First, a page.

In a video that was widely played and caused a fuss among Republican circles, Democratic U.S. Senate hopeful Mazie Hirono garnered an endorsement from Republican Rep. Don Young.

In the commercial, Hirono — who currently represents Hawaii’s 2nd Congressional District — and Young discuss how they teamed up in 2011 to pass an amendment that restored federal funding for Native Hawaiian and Alaska Native educational programs.

The two complete each others’ sentences in the video message.

“When vital Native Hawaiian and Alaskan education programs were at risk in Congress…,” says Hirono.

“Mazie and I got together and put our partisan differences aside and solved this problem for our people at home,” continues Young.

“Once Don and I joined together as Republican and Democrat, I had to battle my own party leadership to get our amendment passed,” Hirono concludes.

But did Hirono really have to battle leaders of the Democratic caucus to pass the amendment?

The ability to cross party lines as a measure of effective leadership has become a hot topic in Hawaii’s U.S. Senate race, with Republican candidate Linda Lingle being praised in commercials by the U.S. Chamber of Commerce for her bipartisan record. Meantime, during the primary, former Democratic candidate Ed Case criticized Hirono for being too liberal to achieve anything in Congress.

We first reached out to Carolyn Tanaka, former deputy campaign manager for Hirono’s campaign.

She forwarded us a news blurb summarizing Young and Hirono’s collaboration on a bill known as the Young-Hirono amendment.

Young introduced the measure in question, which amended 2011’s GOP Continuing Resolution, also known as H.R.1. The Resolution was designed to cut billions of dollars from the federal budget.

Congressional records show that Hirono did indeed push strongly for the amendment, which restored the eligibility of Native Hawaiian and Alaska Native education programs for federal funding.

The Native Hawaiian Education Act, enacted in 1988, was in 2002 reauthorized as part of the No Child Left Behind Act. H.R.1 included language that would’ve prohibited the U.S. Department of Education from funding the Alaskan Native Education Equity Act and the Native Hawaiian Education Program. The amendment ensured that such funding would not be slashed.

In remarks made to the House chair on Feb. 16, 2011, Hirono emphasized that the amendment didn’t call for increased funding for the programs. Instead, she said, the measure made the programs eligible for funds from the Department of Education School Improvement account.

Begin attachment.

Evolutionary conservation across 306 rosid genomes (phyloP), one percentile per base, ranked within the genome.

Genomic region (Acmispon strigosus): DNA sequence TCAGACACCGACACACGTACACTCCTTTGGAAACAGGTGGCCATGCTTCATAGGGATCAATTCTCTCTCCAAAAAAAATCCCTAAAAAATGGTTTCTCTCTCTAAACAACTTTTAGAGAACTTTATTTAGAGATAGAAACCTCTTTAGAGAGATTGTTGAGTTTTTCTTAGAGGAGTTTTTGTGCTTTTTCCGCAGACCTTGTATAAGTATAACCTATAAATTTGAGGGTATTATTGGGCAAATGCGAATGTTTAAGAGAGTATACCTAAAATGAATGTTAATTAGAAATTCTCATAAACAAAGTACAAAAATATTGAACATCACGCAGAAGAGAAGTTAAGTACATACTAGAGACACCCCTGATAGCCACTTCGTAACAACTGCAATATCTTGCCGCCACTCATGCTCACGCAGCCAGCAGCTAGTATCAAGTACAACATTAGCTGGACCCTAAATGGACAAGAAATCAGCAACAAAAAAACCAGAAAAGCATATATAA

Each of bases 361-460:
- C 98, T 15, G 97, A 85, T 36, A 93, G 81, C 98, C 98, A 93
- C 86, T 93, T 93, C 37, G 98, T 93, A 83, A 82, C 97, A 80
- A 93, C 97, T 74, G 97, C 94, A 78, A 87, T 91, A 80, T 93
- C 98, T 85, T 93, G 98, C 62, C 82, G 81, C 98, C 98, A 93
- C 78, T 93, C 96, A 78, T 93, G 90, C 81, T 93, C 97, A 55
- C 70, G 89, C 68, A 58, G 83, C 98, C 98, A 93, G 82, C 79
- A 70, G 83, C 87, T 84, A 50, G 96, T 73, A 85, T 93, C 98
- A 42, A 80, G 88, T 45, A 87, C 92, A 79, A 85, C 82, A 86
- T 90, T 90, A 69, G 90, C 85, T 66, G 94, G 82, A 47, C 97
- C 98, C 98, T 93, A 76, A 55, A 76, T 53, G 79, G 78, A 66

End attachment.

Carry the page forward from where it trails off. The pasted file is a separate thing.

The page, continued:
The U.S. House passed the measure with 313 ayes to 117 noes.

The congressional record from the 112th Congress shows that one Democratic party leader strongly opposed the amendment. That person was Rep. Rosa DeLauro, who serves in the Democratic leadership as co-chair of the Steering and Policy Committee. She is also the ranking member on the Labor, Health, Human Services, and Education Appropriations Subcommittee.

Immediately following Hirono’s Feb. 16 remarks, DeLauro said,

Alaskan native education and native Hawaiian education programs are worthy programs, there is no doubt in my mind, and I believe the overall purpose of both is to ensure that the unique educational needs of Alaskan and Hawaiian natives are met. Clearly we all want the same for our constituents. But I think we have to be clear about what these programs are. They are earmarks with a pricetag that approaches $70 million. Now, this majority [the Republican Party] has been very proud of their policy to ban all earmarks….That is why, really, the decision by my Republican colleague from Alaska is therefore hard to understand, and the support that the majority is providing for this amendment is hard to understand. But I think it is clear evidence that the status quo remains when it comes to special favors and when it comes to special interests.

But it was Young — not Hirono — who fired back, responding,

I am deeply disappointed in the lady from Connecticut. This is a program that has been in existence since 1994, and you voted for it every time. This is not an earmark. This is an existing program. And I’ve heard you rail all night about restoring money, which are all earmarks. You’re dead wrong….I thought we were going to start a little bit of a bipartisan effort on this side, and I don’t see it when those people will take away from some of the most impoverished people who have not had that opportunity [to federally funded education].

DeLauro, for the record, ultimately voted in favor of the amendment. She could not be reached for comment.

BOTTOM LINE: Hirono says that she had to battle Democratic Party leadership to pass the Young-Hirono amendment. A Democratic Party leader, Rep. Rosa DeLauro, criticized the amendment as a “special favor.” But the congressional record reveals that her criticism was targeted at Rep. Don Young. While Hirono made remarks in support of the legislation, it was Young who stood up to DeLauro, according to the record. We find Hirono’s statement to be MOSTLY TRUE.

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